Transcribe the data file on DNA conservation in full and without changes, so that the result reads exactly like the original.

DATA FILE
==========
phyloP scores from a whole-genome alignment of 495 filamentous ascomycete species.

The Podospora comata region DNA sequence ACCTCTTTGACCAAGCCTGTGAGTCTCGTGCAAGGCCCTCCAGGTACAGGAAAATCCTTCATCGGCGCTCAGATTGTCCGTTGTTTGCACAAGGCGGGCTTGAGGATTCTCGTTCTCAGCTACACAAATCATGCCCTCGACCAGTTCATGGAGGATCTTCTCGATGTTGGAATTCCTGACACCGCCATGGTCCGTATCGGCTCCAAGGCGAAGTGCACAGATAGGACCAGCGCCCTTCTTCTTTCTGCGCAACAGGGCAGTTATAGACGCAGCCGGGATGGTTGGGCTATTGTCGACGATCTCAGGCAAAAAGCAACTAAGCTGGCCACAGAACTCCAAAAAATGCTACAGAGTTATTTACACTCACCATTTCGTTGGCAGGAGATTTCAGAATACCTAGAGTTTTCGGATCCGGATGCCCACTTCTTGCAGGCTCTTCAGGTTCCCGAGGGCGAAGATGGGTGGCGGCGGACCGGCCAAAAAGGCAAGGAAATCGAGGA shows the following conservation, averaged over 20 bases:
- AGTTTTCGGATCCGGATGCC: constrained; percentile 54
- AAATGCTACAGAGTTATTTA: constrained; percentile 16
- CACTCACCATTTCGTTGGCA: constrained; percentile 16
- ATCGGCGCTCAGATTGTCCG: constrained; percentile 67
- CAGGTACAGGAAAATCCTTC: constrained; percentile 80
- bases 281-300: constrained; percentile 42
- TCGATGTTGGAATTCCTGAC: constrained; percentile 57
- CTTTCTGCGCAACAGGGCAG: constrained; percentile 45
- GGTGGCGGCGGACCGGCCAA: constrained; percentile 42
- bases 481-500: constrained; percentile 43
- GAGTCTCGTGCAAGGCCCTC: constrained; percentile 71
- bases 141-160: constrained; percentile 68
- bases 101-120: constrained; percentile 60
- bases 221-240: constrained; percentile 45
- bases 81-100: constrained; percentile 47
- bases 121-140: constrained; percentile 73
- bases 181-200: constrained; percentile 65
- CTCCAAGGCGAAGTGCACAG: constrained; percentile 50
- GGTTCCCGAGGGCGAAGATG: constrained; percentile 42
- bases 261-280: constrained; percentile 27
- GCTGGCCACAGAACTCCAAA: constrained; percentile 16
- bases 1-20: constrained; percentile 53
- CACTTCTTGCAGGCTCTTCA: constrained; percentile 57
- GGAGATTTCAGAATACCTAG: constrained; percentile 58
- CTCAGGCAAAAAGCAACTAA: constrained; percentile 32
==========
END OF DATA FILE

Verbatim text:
phyloP scores from a whole-genome alignment of 495 filamentous ascomycete species.

The Podospora comata region DNA sequence ACCTCTTTGACCAAGCCTGTGAGTCTCGTGCAAGGCCCTCCAGGTACAGGAAAATCCTTCATCGGCGCTCAGATTGTCCGTTGTTTGCACAAGGCGGGCTTGAGGATTCTCGTTCTCAGCTACACAAATCATGCCCTCGACCAGTTCATGGAGGATCTTCTCGATGTTGGAATTCCTGACACCGCCATGGTCCGTATCGGCTCCAAGGCGAAGTGCACAGATAGGACCAGCGCCCTTCTTCTTTCTGCGCAACAGGGCAGTTATAGACGCAGCCGGGATGGTTGGGCTATTGTCGACGATCTCAGGCAAAAAGCAACTAAGCTGGCCACAGAACTCCAAAAAATGCTACAGAGTTATTTACACTCACCATTTCGTTGGCAGGAGATTTCAGAATACCTAGAGTTTTCGGATCCGGATGCCCACTTCTTGCAGGCTCTTCAGGTTCCCGAGGGCGAAGATGGGTGGCGGCGGACCGGCCAAAAAGGCAAGGAAATCGAGGA shows the following conservation, averaged over 20 bases:
- AGTTTTCGGATCCGGATGCC: constrained; percentile 54
- AAATGCTACAGAGTTATTTA: constrained; percentile 16
- CACTCACCATTTCGTTGGCA: constrained; percentile 16
- ATCGGCGCTCAGATTGTCCG: constrained; percentile 67
- CAGGTACAGGAAAATCCTTC: constrained; percentile 80
- bases 281-300: constrained; percentile 42
- TCGATGTTGGAATTCCTGAC: constrained; percentile 57
- CTTTCTGCGCAACAGGGCAG: constrained; percentile 45
- GGTGGCGGCGGACCGGCCAA: constrained; percentile 42
- bases 481-500: constrained; percentile 43
- GAGTCTCGTGCAAGGCCCTC: constrained; percentile 71
- bases 141-160: constrained; percentile 68
- bases 101-120: constrained; percentile 60
- bases 221-240: constrained; percentile 45
- bases 81-100: constrained; percentile 47
- bases 121-140: constrained; percentile 73
- bases 181-200: constrained; percentile 65
- CTCCAAGGCGAAGTGCACAG: constrained; percentile 50
- GGTTCCCGAGGGCGAAGATG: constrained; percentile 42
- bases 261-280: constrained; percentile 27
- GCTGGCCACAGAACTCCAAA: constrained; percentile 16
- bases 1-20: constrained; percentile 53
- CACTTCTTGCAGGCTCTTCA: constrained; percentile 57
- GGAGATTTCAGAATACCTAG: constrained; percentile 58
- CTCAGGCAAAAAGCAACTAA: constrained; percentile 32